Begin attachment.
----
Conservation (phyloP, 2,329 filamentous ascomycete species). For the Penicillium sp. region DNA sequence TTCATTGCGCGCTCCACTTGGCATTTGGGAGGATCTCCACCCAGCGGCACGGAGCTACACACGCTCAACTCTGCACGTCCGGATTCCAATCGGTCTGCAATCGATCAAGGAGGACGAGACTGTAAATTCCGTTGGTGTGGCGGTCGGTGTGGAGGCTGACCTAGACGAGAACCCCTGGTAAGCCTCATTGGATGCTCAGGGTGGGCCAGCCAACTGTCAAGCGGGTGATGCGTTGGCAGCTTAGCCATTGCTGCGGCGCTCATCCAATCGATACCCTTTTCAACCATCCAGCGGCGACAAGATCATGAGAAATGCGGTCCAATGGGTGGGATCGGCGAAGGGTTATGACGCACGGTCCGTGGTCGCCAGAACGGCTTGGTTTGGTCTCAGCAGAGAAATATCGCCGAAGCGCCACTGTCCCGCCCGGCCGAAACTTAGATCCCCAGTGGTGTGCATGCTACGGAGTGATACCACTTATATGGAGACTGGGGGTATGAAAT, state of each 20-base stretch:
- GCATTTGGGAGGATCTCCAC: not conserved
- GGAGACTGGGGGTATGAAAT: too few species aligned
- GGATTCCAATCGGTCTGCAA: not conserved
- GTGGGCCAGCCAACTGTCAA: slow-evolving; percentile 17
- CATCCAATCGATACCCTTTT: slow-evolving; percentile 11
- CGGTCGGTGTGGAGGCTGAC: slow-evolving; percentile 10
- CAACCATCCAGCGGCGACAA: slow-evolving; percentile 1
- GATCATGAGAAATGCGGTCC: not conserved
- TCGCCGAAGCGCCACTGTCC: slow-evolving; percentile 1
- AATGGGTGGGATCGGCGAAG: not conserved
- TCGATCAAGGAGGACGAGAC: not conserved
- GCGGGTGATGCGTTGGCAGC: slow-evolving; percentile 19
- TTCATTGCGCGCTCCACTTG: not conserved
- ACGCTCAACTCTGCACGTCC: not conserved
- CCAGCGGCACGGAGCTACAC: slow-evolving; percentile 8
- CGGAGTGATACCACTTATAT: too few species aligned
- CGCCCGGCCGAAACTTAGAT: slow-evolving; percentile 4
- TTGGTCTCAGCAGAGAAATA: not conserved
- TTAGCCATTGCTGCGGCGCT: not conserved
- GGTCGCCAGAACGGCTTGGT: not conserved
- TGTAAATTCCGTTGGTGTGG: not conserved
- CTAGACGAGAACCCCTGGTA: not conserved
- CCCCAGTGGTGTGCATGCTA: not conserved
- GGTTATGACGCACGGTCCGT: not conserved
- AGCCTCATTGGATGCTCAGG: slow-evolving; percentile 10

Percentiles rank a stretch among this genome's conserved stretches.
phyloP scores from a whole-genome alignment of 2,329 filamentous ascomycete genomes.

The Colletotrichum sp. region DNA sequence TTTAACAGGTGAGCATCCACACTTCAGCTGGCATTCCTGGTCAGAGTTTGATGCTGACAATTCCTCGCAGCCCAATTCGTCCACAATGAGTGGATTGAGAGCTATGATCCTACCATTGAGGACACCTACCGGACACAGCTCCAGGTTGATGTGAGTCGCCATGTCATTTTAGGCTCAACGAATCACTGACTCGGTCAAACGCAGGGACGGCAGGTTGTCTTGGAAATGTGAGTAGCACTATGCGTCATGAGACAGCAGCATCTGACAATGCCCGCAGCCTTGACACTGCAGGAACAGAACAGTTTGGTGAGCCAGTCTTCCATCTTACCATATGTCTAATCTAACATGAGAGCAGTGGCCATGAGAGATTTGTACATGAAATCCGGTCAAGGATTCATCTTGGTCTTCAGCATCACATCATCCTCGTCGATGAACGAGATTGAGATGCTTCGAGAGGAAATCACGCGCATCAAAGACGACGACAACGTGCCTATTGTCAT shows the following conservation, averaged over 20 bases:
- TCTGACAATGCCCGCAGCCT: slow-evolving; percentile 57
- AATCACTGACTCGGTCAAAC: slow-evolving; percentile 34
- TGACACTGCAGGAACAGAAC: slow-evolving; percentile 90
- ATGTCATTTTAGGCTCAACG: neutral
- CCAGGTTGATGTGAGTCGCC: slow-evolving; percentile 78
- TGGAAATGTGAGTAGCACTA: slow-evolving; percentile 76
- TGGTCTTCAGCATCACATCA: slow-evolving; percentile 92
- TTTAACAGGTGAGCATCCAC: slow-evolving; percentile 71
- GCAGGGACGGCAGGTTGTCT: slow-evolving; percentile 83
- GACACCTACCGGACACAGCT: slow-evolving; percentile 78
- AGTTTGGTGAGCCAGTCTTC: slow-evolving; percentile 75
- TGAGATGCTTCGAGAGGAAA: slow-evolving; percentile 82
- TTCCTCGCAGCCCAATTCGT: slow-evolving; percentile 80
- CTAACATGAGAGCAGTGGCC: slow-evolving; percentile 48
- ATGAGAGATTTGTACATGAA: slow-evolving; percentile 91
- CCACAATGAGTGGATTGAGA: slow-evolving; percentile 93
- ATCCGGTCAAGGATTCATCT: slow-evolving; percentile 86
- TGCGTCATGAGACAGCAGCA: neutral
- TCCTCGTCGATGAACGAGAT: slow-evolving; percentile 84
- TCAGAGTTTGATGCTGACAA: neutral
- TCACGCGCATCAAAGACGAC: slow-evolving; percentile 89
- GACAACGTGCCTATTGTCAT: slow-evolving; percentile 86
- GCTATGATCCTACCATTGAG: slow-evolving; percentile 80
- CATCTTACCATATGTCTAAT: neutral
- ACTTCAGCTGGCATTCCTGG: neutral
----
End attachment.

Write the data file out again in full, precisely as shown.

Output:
Conservation (phyloP, 2,329 filamentous ascomycete species). For the Penicillium sp. region DNA sequence TTCATTGCGCGCTCCACTTGGCATTTGGGAGGATCTCCACCCAGCGGCACGGAGCTACACACGCTCAACTCTGCACGTCCGGATTCCAATCGGTCTGCAATCGATCAAGGAGGACGAGACTGTAAATTCCGTTGGTGTGGCGGTCGGTGTGGAGGCTGACCTAGACGAGAACCCCTGGTAAGCCTCATTGGATGCTCAGGGTGGGCCAGCCAACTGTCAAGCGGGTGATGCGTTGGCAGCTTAGCCATTGCTGCGGCGCTCATCCAATCGATACCCTTTTCAACCATCCAGCGGCGACAAGATCATGAGAAATGCGGTCCAATGGGTGGGATCGGCGAAGGGTTATGACGCACGGTCCGTGGTCGCCAGAACGGCTTGGTTTGGTCTCAGCAGAGAAATATCGCCGAAGCGCCACTGTCCCGCCCGGCCGAAACTTAGATCCCCAGTGGTGTGCATGCTACGGAGTGATACCACTTATATGGAGACTGGGGGTATGAAAT, state of each 20-base stretch:
- GCATTTGGGAGGATCTCCAC: not conserved
- GGAGACTGGGGGTATGAAAT: too few species aligned
- GGATTCCAATCGGTCTGCAA: not conserved
- GTGGGCCAGCCAACTGTCAA: slow-evolving; percentile 17
- CATCCAATCGATACCCTTTT: slow-evolving; percentile 11
- CGGTCGGTGTGGAGGCTGAC: slow-evolving; percentile 10
- CAACCATCCAGCGGCGACAA: slow-evolving; percentile 1
- GATCATGAGAAATGCGGTCC: not conserved
- TCGCCGAAGCGCCACTGTCC: slow-evolving; percentile 1
- AATGGGTGGGATCGGCGAAG: not conserved
- TCGATCAAGGAGGACGAGAC: not conserved
- GCGGGTGATGCGTTGGCAGC: slow-evolving; percentile 19
- TTCATTGCGCGCTCCACTTG: not conserved
- ACGCTCAACTCTGCACGTCC: not conserved
- CCAGCGGCACGGAGCTACAC: slow-evolving; percentile 8
- CGGAGTGATACCACTTATAT: too few species aligned
- CGCCCGGCCGAAACTTAGAT: slow-evolving; percentile 4
- TTGGTCTCAGCAGAGAAATA: not conserved
- TTAGCCATTGCTGCGGCGCT: not conserved
- GGTCGCCAGAACGGCTTGGT: not conserved
- TGTAAATTCCGTTGGTGTGG: not conserved
- CTAGACGAGAACCCCTGGTA: not conserved
- CCCCAGTGGTGTGCATGCTA: not conserved
- GGTTATGACGCACGGTCCGT: not conserved
- AGCCTCATTGGATGCTCAGG: slow-evolving; percentile 10

Percentiles rank a stretch among this genome's conserved stretches.
phyloP scores from a whole-genome alignment of 2,329 filamentous ascomycete genomes.

The Colletotrichum sp. region DNA sequence TTTAACAGGTGAGCATCCACACTTCAGCTGGCATTCCTGGTCAGAGTTTGATGCTGACAATTCCTCGCAGCCCAATTCGTCCACAATGAGTGGATTGAGAGCTATGATCCTACCATTGAGGACACCTACCGGACACAGCTCCAGGTTGATGTGAGTCGCCATGTCATTTTAGGCTCAACGAATCACTGACTCGGTCAAACGCAGGGACGGCAGGTTGTCTTGGAAATGTGAGTAGCACTATGCGTCATGAGACAGCAGCATCTGACAATGCCCGCAGCCTTGACACTGCAGGAACAGAACAGTTTGGTGAGCCAGTCTTCCATCTTACCATATGTCTAATCTAACATGAGAGCAGTGGCCATGAGAGATTTGTACATGAAATCCGGTCAAGGATTCATCTTGGTCTTCAGCATCACATCATCCTCGTCGATGAACGAGATTGAGATGCTTCGAGAGGAAATCACGCGCATCAAAGACGACGACAACGTGCCTATTGTCAT shows the following conservation, averaged over 20 bases:
- TCTGACAATGCCCGCAGCCT: slow-evolving; percentile 57
- AATCACTGACTCGGTCAAAC: slow-evolving; percentile 34
- TGACACTGCAGGAACAGAAC: slow-evolving; percentile 90
- ATGTCATTTTAGGCTCAACG: neutral
- CCAGGTTGATGTGAGTCGCC: slow-evolving; percentile 78
- TGGAAATGTGAGTAGCACTA: slow-evolving; percentile 76
- TGGTCTTCAGCATCACATCA: slow-evolving; percentile 92
- TTTAACAGGTGAGCATCCAC: slow-evolving; percentile 71
- GCAGGGACGGCAGGTTGTCT: slow-evolving; percentile 83
- GACACCTACCGGACACAGCT: slow-evolving; percentile 78
- AGTTTGGTGAGCCAGTCTTC: slow-evolving; percentile 75
- TGAGATGCTTCGAGAGGAAA: slow-evolving; percentile 82
- TTCCTCGCAGCCCAATTCGT: slow-evolving; percentile 80
- CTAACATGAGAGCAGTGGCC: slow-evolving; percentile 48
- ATGAGAGATTTGTACATGAA: slow-evolving; percentile 91
- CCACAATGAGTGGATTGAGA: slow-evolving; percentile 93
- ATCCGGTCAAGGATTCATCT: slow-evolving; percentile 86
- TGCGTCATGAGACAGCAGCA: neutral
- TCCTCGTCGATGAACGAGAT: slow-evolving; percentile 84
- TCAGAGTTTGATGCTGACAA: neutral
- TCACGCGCATCAAAGACGAC: slow-evolving; percentile 89
- GACAACGTGCCTATTGTCAT: slow-evolving; percentile 86
- GCTATGATCCTACCATTGAG: slow-evolving; percentile 80
- CATCTTACCATATGTCTAAT: neutral
- ACTTCAGCTGGCATTCCTGG: neutral